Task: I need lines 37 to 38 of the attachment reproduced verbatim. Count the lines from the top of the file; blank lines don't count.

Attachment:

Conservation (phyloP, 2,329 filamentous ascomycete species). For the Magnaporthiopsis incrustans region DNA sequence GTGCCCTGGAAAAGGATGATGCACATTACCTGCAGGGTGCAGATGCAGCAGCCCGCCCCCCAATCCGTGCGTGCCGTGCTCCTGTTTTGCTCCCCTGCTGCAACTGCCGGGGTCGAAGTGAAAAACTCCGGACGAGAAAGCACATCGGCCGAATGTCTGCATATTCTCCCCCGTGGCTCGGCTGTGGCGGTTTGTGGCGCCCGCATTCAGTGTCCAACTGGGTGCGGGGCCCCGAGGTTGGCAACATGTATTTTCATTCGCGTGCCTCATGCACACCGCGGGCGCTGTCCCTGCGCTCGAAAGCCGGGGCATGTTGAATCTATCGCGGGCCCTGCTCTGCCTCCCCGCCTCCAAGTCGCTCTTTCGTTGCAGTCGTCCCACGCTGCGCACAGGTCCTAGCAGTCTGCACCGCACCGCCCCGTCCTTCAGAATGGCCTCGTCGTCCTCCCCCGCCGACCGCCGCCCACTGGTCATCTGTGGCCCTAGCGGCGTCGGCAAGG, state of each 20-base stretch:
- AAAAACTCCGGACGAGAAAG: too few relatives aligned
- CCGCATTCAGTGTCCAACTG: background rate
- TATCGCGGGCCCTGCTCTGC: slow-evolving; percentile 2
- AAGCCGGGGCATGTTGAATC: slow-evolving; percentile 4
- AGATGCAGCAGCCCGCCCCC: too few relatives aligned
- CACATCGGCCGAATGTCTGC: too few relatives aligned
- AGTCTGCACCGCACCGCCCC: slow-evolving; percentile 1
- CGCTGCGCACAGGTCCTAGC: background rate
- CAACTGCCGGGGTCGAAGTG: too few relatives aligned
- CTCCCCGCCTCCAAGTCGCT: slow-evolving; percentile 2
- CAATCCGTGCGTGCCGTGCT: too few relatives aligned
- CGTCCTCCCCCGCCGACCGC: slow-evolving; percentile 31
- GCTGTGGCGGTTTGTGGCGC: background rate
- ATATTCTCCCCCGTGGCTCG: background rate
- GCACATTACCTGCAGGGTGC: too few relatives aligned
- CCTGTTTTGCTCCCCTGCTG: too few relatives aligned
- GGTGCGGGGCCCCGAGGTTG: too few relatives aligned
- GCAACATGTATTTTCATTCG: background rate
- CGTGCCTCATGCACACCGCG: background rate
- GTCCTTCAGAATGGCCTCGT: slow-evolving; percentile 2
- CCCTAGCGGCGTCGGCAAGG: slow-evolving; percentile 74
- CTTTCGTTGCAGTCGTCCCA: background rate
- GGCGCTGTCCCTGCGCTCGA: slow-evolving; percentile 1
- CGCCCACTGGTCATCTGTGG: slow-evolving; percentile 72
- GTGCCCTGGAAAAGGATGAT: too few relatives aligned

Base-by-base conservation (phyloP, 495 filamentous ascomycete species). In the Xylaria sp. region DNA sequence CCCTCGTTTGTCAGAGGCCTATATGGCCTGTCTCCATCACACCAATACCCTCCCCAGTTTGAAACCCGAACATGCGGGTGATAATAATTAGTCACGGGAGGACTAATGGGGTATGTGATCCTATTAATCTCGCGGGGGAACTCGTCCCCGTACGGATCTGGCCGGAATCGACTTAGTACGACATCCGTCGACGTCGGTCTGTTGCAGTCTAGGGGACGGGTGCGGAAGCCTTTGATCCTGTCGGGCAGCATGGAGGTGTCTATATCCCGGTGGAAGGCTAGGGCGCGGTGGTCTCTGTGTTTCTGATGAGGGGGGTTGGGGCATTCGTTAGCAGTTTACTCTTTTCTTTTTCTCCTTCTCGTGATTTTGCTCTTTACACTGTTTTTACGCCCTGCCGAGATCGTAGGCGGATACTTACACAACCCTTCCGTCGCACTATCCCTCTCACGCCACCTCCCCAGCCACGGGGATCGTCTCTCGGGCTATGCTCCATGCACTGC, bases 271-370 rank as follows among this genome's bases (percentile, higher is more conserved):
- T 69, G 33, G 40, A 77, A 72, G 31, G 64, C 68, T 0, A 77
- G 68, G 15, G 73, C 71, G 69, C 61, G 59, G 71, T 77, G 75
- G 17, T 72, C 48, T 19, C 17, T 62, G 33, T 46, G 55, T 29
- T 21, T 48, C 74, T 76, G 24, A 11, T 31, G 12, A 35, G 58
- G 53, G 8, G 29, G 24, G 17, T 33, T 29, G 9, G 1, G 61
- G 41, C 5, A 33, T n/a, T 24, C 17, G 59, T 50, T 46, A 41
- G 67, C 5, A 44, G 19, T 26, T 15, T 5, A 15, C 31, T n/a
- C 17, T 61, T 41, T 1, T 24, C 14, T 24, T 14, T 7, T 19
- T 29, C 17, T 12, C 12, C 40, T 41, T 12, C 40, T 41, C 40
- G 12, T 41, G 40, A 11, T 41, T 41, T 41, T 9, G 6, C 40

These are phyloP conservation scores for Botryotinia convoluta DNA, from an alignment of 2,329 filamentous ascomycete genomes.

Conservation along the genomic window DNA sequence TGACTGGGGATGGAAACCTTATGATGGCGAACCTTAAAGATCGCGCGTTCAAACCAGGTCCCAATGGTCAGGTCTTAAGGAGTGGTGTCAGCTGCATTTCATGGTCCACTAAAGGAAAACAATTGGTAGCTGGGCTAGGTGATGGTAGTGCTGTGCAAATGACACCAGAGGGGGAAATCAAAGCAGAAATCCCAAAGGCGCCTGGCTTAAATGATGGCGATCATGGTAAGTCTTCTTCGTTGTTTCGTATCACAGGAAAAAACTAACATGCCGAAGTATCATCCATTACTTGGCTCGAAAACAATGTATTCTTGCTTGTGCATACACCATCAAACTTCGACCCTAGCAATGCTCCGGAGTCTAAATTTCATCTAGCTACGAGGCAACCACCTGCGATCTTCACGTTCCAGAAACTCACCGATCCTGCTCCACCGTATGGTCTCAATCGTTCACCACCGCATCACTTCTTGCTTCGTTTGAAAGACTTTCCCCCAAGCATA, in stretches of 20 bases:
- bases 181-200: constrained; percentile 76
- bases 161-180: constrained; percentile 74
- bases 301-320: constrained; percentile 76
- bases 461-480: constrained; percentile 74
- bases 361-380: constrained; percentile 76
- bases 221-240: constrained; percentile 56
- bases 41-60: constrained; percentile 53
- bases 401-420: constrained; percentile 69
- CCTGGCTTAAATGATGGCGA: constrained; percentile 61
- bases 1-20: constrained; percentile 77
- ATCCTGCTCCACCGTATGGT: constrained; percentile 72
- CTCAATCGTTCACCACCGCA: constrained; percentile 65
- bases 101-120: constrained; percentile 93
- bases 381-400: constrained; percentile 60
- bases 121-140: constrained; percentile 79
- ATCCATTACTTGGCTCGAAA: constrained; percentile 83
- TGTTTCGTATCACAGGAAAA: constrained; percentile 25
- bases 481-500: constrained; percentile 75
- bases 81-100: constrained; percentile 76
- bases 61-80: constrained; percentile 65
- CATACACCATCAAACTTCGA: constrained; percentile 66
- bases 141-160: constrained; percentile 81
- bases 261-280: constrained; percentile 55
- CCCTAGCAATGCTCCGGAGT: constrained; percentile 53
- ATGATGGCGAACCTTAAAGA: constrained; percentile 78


- G 12, T 41, G 40, A 11, T 41, T 41, T 41, T 9, G 6, C 40

These are phyloP conservation scores for Botryotinia convoluta DNA, from an alignment of 2,329 filamentous ascomycete genomes.